Staying sober — and sane — during the holidays

So, you want to enjoy the holidays sober? Just thinking about being sober this time of year is enough to drive some of us to drink. And no wonder, with all of the stress. It's certainly easy to drink — often free of charge — with all the holiday parties at your workplace (or better yet, at a friend's workplace). And maybe there is spiked eggnog sitting in your grandparents' refrigerator? Plus, all those friends home from elsewhere are exhorting you to hit the town, managing to misspell "where are you?" in dozens of exciting ways.

We are here with some good news for you! Well, the good news is: It is possible to be sober, and even happy, during the holiday times. Heck, just the other day no less an authority on partying than Andrew "Party Hard" W.K. wrote in a Facebook update, "PARTY TIP: You can be straight edge and still party hard." We're not suggesting that you be straight edge, of course. That's a personal decision between you and your Crucial Youth seven-inches.

We're not going to lie — it's not so easy, at first. The first thing you will want to do is hide, especially when confronted with large gatherings of extended duration — either the drawn-out work party that throws competing teams together, or the holiday meal with your family. But at some point, you'll have to leave the broom closet and come out and interact. You could go ahead and indulge yourself in the next thing you'll want to do, which is simply to eat all of the cookies, ever, right now. By all means, indulge — just try to save some for the next girl or guy.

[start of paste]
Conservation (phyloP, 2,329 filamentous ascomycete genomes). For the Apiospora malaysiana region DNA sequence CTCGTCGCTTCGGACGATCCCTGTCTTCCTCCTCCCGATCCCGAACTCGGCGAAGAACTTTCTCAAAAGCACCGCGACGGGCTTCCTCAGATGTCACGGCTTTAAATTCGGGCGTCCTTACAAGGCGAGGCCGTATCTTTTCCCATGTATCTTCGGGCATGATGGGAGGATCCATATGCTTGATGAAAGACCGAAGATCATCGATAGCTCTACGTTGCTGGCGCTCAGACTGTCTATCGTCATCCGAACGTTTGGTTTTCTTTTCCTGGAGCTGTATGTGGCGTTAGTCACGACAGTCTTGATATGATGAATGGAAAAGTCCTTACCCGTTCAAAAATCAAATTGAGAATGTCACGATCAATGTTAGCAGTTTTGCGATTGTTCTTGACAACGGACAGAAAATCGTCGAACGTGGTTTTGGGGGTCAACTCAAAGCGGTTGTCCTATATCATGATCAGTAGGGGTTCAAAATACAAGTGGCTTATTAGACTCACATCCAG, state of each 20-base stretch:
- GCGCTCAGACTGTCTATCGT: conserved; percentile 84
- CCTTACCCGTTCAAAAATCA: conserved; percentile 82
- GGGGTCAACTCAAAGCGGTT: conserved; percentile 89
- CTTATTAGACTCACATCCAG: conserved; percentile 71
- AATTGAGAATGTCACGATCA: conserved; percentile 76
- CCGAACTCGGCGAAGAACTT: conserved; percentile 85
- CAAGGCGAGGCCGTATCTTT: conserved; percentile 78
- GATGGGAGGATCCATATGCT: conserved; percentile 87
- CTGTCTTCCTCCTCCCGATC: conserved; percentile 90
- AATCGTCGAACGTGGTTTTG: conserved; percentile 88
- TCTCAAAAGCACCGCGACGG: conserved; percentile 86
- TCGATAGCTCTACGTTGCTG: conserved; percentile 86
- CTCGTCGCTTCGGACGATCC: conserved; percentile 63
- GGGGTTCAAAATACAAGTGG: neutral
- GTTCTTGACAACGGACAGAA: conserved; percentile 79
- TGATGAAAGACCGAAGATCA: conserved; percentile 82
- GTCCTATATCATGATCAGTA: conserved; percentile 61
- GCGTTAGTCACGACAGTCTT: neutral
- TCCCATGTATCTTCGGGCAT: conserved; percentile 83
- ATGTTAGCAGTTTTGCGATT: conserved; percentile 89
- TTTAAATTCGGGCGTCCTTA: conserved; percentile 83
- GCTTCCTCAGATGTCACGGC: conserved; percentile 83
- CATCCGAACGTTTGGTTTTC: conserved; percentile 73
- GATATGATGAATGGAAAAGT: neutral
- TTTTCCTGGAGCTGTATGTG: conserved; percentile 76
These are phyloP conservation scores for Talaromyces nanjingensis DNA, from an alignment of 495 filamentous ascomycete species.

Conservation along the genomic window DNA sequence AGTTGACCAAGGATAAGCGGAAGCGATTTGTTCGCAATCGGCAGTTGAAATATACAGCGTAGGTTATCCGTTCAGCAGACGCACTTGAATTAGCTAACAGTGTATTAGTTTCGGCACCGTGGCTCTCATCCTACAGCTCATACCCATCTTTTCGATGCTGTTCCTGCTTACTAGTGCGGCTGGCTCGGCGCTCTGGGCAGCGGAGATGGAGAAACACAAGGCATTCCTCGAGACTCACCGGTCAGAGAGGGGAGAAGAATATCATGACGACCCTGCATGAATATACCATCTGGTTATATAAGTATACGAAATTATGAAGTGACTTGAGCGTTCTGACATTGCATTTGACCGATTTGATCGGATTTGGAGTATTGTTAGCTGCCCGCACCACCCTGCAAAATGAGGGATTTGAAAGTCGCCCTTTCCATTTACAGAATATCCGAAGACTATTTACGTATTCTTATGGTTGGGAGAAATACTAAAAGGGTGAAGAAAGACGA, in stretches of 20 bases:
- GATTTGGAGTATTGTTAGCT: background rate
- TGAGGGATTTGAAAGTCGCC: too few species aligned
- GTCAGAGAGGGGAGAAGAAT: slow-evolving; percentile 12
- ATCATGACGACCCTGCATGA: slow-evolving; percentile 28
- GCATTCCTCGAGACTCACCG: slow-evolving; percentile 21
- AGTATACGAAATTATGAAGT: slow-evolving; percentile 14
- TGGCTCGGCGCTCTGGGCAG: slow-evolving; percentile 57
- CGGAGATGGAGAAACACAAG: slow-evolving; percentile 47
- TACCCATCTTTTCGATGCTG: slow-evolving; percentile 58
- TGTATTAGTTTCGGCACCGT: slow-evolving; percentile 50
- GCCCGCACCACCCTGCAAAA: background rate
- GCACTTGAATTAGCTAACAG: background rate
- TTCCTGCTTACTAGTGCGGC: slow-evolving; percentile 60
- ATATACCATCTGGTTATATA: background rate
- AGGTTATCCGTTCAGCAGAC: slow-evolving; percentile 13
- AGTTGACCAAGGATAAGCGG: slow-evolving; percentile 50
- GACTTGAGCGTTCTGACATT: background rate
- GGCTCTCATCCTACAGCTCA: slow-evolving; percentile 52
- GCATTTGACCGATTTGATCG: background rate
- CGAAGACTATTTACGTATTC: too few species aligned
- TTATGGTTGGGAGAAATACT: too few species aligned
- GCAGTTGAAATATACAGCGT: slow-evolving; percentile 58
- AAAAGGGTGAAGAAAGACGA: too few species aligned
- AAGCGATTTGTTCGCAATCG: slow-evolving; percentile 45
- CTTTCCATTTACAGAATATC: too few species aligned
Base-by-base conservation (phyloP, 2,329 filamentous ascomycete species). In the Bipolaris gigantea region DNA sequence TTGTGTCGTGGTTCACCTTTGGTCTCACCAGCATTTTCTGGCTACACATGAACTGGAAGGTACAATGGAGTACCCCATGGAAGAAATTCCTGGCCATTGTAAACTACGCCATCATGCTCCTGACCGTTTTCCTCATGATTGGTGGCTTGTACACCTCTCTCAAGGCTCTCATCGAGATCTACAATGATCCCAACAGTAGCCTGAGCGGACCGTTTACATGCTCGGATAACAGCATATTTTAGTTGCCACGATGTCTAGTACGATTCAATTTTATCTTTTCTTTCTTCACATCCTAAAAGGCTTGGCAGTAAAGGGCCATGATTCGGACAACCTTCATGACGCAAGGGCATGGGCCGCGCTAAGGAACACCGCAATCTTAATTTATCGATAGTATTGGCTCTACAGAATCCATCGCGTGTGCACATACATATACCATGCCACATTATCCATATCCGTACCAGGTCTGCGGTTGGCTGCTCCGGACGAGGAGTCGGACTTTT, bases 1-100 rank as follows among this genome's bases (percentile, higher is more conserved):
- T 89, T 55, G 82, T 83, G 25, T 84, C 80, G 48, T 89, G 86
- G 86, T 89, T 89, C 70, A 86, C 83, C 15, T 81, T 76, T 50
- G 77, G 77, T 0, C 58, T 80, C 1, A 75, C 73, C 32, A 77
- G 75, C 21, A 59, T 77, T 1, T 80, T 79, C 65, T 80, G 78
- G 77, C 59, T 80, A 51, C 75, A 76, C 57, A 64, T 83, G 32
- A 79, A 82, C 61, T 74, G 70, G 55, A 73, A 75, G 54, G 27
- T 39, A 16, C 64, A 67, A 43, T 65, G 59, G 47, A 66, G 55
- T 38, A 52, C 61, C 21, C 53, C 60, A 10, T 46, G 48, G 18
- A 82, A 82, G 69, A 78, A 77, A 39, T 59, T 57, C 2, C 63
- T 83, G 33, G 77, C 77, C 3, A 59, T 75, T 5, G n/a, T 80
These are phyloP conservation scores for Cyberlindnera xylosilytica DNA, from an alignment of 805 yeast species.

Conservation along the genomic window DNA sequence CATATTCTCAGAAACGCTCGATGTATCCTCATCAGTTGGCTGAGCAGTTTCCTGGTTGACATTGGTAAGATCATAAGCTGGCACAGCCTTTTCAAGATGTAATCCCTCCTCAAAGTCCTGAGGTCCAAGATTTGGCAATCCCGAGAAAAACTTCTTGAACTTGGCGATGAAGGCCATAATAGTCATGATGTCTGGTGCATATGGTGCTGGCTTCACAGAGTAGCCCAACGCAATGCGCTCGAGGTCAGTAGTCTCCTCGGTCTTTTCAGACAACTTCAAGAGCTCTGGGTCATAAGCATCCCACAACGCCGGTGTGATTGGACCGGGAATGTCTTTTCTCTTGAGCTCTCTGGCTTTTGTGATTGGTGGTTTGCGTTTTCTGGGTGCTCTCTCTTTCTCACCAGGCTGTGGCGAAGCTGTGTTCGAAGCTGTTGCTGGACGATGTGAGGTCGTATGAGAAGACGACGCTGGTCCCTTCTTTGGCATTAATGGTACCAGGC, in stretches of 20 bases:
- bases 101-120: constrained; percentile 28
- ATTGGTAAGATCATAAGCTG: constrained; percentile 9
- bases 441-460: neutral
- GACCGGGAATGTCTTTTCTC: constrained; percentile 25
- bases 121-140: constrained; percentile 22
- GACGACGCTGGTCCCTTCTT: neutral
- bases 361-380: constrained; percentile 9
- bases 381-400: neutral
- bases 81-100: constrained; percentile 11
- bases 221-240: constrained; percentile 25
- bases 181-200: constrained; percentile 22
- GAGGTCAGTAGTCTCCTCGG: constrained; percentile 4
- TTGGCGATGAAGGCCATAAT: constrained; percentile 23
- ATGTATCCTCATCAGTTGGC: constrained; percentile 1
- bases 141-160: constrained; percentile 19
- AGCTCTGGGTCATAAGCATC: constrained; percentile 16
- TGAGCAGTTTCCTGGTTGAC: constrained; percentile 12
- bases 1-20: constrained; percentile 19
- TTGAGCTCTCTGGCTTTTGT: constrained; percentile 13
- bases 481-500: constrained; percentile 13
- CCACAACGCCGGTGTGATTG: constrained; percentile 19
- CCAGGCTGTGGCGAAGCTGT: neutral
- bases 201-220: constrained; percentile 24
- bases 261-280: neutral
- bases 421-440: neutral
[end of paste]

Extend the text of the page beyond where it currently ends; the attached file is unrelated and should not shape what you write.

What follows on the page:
Next you might want to sit in the corner and text — you are a very important person, after all; I mean look at how much you are texting. Be careful here because you might even feel tempted to text your ex, especially if they were with you at the last big holiday party. But unlike a few cookies, there are no number of texts you should send to your ex. If you have a support group in any sense, this might be a good time to check in with them. Put the phone away, please, and thank you. And do you really think you could have done that while drunk?

At some point, why not stand up and announce that you need to go for a jog? If you leave the house to go for a jog early in the morning before people have opened presents, there are countless passive aggressive comments from your weird cousin that you will never have to hear. Even if you never jog, for real, and you just go outside and run the whole way to the corner until you're out of view and then smoke some cigarettes that you hid carefully? Or if you go to the corner store that's still open and drink some sugary thirst quencher, like real athletes do in the commercials? Just so long as you're authentically sweating when you return, this will show that your own health is important and you are not someone to be messed with.